Troy Brodie was integral in helping the Maple Leafs strike first against the Philadelphia Flyers on Saturday, writes Mike Brophy. He had two assists in the game as Toronto recovered from surrendering a two-goal to win 4-3 in overtime.
For days...weeks...months...Toronto Maple Leafs coach Randy Carlyle has been preaching defence.
Even when his team was 10-5 out of the gate, an impressive start, Carlyle questioned its chances for success if the defence didn't tighten up.
"I thought we had as much energy as we have displayed all year early in the hockey game and then we just flattened right out...but we did get it back late in the game," Carlyle said. "We did get out game going in the third period."
The Bodie impact
Aggressive right-winger Troy Bodie has been very impressive despite getting limited ice time since his last recall from the AHL Marlies and was integral in helping the Maple Leafs take a 1-0 lead at 2:21 of the first period. He jumped on a loose puck in the offensive zone and forced his way to the slot where he got a good shot on goal. The rebound went to defenceman Jake Gardiner who took his time in the high slot until he found an opening and snapped a shot past Flyers goalie Steve Mason.
Bodie, who had two assists in the game, gets third- and fourth-line ice time, but might be a good fit on a line with Nazem Kadri and Joffrey Lupul. He is big, tough and has decent hands. Bodie could open a little space for the two skilled forwards.
He was thrilled with his offensive output, but even happier that he was on the ice late in the game with the outcome on the line. Bodie's line was out late in the third period and he was thankful.
"Yeah, it is quite the compliment to get those opportunities and he (Carlyle) trusts you to be out there at that time," Bodie said. "You want to be responsible and do what you can."
Carlyle has been very complimentary about the grinder in the past few weeks.
"He is very noticeable," the coach said. "He is strong on the fore-check and is a big, hard-working, honest hockey player."
Toronto defenceman Jake Gardiner was impressed with his teammate.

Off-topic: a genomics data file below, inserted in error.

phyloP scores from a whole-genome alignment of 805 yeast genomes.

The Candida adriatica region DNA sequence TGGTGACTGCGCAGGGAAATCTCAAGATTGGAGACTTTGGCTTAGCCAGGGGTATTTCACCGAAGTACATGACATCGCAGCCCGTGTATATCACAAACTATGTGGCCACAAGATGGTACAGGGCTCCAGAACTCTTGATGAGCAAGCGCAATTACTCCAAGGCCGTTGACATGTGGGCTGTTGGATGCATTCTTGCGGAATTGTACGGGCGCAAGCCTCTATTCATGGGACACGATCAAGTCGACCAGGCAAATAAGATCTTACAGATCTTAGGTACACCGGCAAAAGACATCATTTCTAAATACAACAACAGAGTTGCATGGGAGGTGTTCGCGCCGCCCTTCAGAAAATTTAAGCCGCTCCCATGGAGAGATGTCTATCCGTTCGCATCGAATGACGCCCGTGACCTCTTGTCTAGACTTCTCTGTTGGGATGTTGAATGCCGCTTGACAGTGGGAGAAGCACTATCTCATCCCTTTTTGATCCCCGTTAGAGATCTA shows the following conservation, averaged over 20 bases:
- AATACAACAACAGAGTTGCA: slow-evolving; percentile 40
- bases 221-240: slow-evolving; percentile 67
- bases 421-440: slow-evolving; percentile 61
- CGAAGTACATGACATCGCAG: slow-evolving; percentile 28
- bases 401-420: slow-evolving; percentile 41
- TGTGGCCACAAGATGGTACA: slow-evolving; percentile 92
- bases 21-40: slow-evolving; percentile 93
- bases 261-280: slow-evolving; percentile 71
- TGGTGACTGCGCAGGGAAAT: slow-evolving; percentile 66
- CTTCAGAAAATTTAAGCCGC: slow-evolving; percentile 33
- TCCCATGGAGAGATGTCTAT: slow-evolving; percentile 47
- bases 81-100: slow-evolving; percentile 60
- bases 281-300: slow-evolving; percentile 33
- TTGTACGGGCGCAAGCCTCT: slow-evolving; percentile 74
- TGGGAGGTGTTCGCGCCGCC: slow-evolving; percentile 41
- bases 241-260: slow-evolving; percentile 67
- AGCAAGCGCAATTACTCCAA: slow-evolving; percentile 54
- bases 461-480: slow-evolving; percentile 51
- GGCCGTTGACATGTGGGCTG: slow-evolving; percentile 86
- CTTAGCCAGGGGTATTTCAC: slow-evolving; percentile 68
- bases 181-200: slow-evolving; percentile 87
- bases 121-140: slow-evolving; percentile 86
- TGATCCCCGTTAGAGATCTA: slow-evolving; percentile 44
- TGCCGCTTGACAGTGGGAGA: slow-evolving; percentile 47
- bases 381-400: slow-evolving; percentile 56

"He was great out there tonight," Gardiner said. "He was working his butt off out there tonight and it's great to see hikm get rewarded for that."
Gardiner also gave credit to his teammates for setting a screen that allowed him to strike in the first period.
"The puck just popped out to me and I knew I had a lot of time," he said. "They weren't rushing out to me at all and I just tried to get it past the first guy. It was a great screen by our forwards and it went in."
Just 1:17 later Kadri found himself in tight with the puck and made the most of it snapping a shot past Mason high to the stick side. It was his 17th goal of the year.
Timonen ends drought
With his team trailing 2-0, Philadelphia defenceman Kimmo Timonen notched two in a row to get the Flyers back in the game. He hadn't scored a goal in 30 games. He has been one of the hottest scorers in the league since the Olympic break.
Mason R beats S Mason
Mason Raymond of the Leafs shot the home team into the lead at 13:34 of the third period beat his namesake, sort of, Steve Mason. It was Raymond's second goal in three games.
For no reason whatsoever, Philadelphia's Jay Rosehill (a former Maple Leaf) and Toronto's Frazer McLaren fought on their fifth shift of the game in the second period. It was an engaging bout and seemingly the fans enjoyed it. Not sure if the night would have been a failure without the staged fight, however.
At the end of the day, they were both basically justifying their existence in the NHL. And being handsomely paid at the same time.
Mike BrophyMike Brophy brings a wealth of hockey writing and broadcasting experience to CBC Sports, having covered junior hockey for 14 years before joining The Hockey News as its senior writer for 17 years starting in 1992. Most recently, the Burlington, Ont., native worked as a writer/commentator at Rogers Sportsnet and as co-host of The Power Play on SiriusXM. Mike has written four books, including My First Goal, featuring 50 players describing their first NHL goals.
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